ParkScope column about Leave No Child Inside debuts today!November 28, 2007
LNCI Central Ohio – organizational newsDecember 5, 2007
Thanks to Betsy Loeb for using her column space in Columbus Parent to advocate for the Leave No Child Inside movement!
Here’s the text of the article:
Connecting children and nature
Our children are growing up in an indoor culture. They are connected to a variety of high-tech devices, some schools have eliminated recess, some neighborhoods don’t feel safe for children to roam outdoors and there are music lessons, sports, homework, etc. It seems there is little time for children to just hang out around the house exploring their own back yards.
If you are tempted to say “that’s just the way it is today” take note: Research shows that children suffer from an indoor, sedentary lifestyle. Experts say this is a factor in childhood obesity, depression and attention deficit disorder. In his best-selling book, Last Child in the Woods — Saving Our Children from Nature Deficit Disorder, Richard Louv explores the implications resulting from this indoor trend.
“If things don’t change, this generation may be the first generation since WWII to die at an earlier age than their parents. If we don’t get our children outside, who will become our future stewards of the earth? Who will become our natural historians? Who will support all our beautiful parks?”
Here are a few easy ways to get your child connected to nature and the outdoors:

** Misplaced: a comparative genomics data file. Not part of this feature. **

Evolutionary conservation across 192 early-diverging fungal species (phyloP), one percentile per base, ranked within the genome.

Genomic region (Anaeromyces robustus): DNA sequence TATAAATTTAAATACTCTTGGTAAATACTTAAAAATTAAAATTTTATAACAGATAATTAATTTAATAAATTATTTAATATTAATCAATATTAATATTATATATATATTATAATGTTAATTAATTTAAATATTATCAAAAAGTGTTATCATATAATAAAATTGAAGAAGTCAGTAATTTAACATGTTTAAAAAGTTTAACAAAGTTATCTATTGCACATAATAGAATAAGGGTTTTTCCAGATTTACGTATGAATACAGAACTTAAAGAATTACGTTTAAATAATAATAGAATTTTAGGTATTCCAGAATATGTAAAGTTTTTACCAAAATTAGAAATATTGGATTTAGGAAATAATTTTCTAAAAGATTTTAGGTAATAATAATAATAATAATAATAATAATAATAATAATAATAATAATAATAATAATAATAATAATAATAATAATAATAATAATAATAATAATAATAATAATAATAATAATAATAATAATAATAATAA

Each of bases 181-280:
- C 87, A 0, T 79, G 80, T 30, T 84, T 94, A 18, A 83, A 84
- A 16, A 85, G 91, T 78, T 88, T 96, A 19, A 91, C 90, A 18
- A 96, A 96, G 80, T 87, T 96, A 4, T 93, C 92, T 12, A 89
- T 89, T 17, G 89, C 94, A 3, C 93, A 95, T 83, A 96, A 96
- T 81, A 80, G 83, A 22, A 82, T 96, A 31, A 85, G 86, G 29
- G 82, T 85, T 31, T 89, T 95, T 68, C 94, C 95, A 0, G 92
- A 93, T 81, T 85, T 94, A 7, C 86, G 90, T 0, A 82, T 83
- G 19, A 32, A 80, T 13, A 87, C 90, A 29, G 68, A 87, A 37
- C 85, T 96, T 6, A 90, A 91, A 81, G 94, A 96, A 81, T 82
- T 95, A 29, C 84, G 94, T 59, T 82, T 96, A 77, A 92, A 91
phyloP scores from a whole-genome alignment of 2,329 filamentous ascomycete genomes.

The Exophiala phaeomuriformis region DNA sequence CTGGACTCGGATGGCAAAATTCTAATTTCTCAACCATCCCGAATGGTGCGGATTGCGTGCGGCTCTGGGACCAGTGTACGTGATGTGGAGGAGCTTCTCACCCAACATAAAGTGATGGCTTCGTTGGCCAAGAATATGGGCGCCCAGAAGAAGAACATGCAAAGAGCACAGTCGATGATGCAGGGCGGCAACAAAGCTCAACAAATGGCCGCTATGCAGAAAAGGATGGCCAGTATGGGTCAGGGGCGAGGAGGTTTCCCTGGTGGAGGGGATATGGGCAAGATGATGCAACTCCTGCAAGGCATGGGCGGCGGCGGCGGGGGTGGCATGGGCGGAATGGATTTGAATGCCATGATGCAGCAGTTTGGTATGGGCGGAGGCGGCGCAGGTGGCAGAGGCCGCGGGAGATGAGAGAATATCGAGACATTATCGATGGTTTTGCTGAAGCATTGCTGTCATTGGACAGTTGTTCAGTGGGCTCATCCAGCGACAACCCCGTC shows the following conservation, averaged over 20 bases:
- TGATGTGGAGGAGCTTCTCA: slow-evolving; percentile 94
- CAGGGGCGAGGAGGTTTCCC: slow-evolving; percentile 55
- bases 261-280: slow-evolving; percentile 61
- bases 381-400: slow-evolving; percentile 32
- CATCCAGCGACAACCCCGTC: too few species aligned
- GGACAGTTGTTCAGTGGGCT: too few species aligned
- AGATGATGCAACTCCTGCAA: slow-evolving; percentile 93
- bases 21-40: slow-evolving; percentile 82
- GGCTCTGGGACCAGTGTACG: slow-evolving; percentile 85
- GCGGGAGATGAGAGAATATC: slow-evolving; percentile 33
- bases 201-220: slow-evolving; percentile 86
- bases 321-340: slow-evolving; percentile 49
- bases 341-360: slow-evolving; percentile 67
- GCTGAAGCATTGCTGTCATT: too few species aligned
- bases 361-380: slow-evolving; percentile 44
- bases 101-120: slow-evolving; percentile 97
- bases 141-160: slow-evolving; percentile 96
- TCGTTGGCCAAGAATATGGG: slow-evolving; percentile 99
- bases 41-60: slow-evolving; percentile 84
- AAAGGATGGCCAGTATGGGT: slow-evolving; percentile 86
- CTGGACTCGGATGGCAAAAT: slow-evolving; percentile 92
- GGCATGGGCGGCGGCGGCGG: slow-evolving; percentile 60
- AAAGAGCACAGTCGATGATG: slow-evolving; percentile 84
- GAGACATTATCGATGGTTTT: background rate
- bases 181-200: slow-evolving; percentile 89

* Sit outside with your child for a few minutes. Make it part of your morning, after-dinner or just-getting-home routine. Just sit. Breathe the air. Look at the sky. Share one thing about what you hear, see or smell.
* Go for a walk, even if it’s just around the outside of the house. Look for bugs. Touch the plants or trees. Notice the leaves on the ground. Feel the difference between the air and ground temperatures.
* Look out the window with your child just before bedtime. Say goodnight to the moon, the stars and the sky.
* Have your child stand inside a Hula-Hoop or rope lying on the ground. Tell him to face whatever direction he wants and play I Spy together. Take turns being the one who spies something.
* Go to the library and look at or take out books about what you’ve seen or done outside.
The benefits of connecting to nature with your child are many. You will help her develop hoping and coping skills, learn about science and nature and life, and learn about colors and shapes and textures. You will strengthen your parent-child bond with this quality time and you’ll be raising a child who wants to take care of our planet.
You can find more information and ideas about activities by visiting email@example.com or kidsandnature.org.
Betsy Loeb is an early childhood and learning expert with Action for Children and a member of the Leave No Child Inside Central Ohio Collaborative.